Fuchs endothelial dystrophy
Fuchs endothelial dystrophy is a condition that causes vision problems. The first symptom of this condition is typically blurred vision in the morning that usually clears during the day. Over time, affected individuals lose the ability to see details (visual acuity). People with Fuchs endothelial dystrophy also become sensitive to bright lights.
Fuchs endothelial dystrophy specifically affects the front surface of the eye called the cornea. Deposits called guttae, which are detectable during an eye exam, form in the middle of the cornea and eventually spread. These guttae contribute to the loss of cells in the cornea, leading to vision problems. Tiny blisters may develop on the cornea, which can burst and cause eye pain.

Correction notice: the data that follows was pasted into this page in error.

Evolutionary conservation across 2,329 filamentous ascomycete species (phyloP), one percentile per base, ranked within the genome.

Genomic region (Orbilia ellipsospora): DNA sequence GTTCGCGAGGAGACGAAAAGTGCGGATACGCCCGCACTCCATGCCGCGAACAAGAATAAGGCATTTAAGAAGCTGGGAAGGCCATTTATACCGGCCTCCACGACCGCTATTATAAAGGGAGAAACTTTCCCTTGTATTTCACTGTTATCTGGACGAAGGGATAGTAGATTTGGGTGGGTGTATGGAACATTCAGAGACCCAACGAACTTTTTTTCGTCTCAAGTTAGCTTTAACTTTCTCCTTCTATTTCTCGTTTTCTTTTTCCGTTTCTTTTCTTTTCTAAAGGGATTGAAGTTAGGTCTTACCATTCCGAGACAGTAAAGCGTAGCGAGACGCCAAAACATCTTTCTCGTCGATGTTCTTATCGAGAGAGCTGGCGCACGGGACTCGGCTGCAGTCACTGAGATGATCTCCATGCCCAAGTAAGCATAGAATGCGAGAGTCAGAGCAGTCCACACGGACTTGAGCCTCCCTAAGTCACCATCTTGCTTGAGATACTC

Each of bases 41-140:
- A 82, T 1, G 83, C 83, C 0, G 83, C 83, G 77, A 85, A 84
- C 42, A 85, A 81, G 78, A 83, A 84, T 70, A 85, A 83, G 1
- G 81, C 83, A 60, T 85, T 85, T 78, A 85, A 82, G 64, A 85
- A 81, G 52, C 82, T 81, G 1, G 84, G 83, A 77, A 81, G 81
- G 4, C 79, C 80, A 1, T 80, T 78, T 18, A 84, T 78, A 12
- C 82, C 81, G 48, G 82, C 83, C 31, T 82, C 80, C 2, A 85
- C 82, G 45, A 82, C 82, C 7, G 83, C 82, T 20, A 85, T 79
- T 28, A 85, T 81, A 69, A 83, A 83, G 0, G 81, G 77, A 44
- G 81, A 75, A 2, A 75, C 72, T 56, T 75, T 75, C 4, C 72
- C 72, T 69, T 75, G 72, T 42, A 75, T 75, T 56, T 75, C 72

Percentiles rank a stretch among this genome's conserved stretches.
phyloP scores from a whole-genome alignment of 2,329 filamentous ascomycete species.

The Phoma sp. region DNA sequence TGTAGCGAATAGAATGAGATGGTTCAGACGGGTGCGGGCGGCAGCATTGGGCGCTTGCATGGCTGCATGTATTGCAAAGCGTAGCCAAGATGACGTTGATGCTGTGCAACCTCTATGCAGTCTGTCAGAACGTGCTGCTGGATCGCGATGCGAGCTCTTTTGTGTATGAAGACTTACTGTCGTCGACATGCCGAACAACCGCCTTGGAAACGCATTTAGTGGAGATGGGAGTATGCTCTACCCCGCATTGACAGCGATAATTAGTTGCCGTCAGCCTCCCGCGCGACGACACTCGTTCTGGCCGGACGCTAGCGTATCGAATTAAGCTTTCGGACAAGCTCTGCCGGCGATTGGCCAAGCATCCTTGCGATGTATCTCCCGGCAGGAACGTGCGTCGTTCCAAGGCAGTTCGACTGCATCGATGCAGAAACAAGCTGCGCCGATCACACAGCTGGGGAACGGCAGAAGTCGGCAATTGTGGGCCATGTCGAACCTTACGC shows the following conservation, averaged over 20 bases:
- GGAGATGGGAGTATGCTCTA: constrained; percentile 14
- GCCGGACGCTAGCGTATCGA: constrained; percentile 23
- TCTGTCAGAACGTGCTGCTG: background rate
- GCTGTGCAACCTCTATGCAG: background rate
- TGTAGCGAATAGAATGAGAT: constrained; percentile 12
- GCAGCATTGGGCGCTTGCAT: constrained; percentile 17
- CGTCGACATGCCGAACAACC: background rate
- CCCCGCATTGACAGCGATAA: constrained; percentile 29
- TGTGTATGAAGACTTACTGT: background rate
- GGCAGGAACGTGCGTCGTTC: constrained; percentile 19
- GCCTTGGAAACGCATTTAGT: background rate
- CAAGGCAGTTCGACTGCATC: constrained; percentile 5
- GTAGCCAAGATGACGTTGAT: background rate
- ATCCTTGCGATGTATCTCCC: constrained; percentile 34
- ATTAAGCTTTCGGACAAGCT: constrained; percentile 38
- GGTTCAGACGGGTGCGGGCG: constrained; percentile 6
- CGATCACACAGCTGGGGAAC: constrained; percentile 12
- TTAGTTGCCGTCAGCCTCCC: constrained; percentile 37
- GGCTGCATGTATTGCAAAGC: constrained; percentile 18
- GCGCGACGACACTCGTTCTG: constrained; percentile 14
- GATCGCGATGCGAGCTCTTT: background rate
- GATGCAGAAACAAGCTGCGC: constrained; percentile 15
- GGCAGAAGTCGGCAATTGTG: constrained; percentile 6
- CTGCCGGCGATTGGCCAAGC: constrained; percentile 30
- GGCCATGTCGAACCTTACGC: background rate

The signs and symptoms of Fuchs endothelial dystrophy usually begin in a person’s forties or fifties. A very rare early-onset variant of this condition starts to affect vision in a person’s twenties.
Treatments for Fuchs’ dystrophy
Good vision can be restored in patients with Fuchs’ dystrophy and other causes of corneal endothelial failure by corneal transplantation.
Since 2000, selective corneal transplantation techniques have been developed, which allow surgeons to replace the damaged endothelial layer with healthy tissue through a small incision in an operation similar to modern cataract surgery.
Different versions of this operation called endothelial transplant are available to suit different patients. These ‘keyhole’ corneal transplantation operations can be performed under local anaesthetic, can be repeated if necessary, and can quickly improve vision.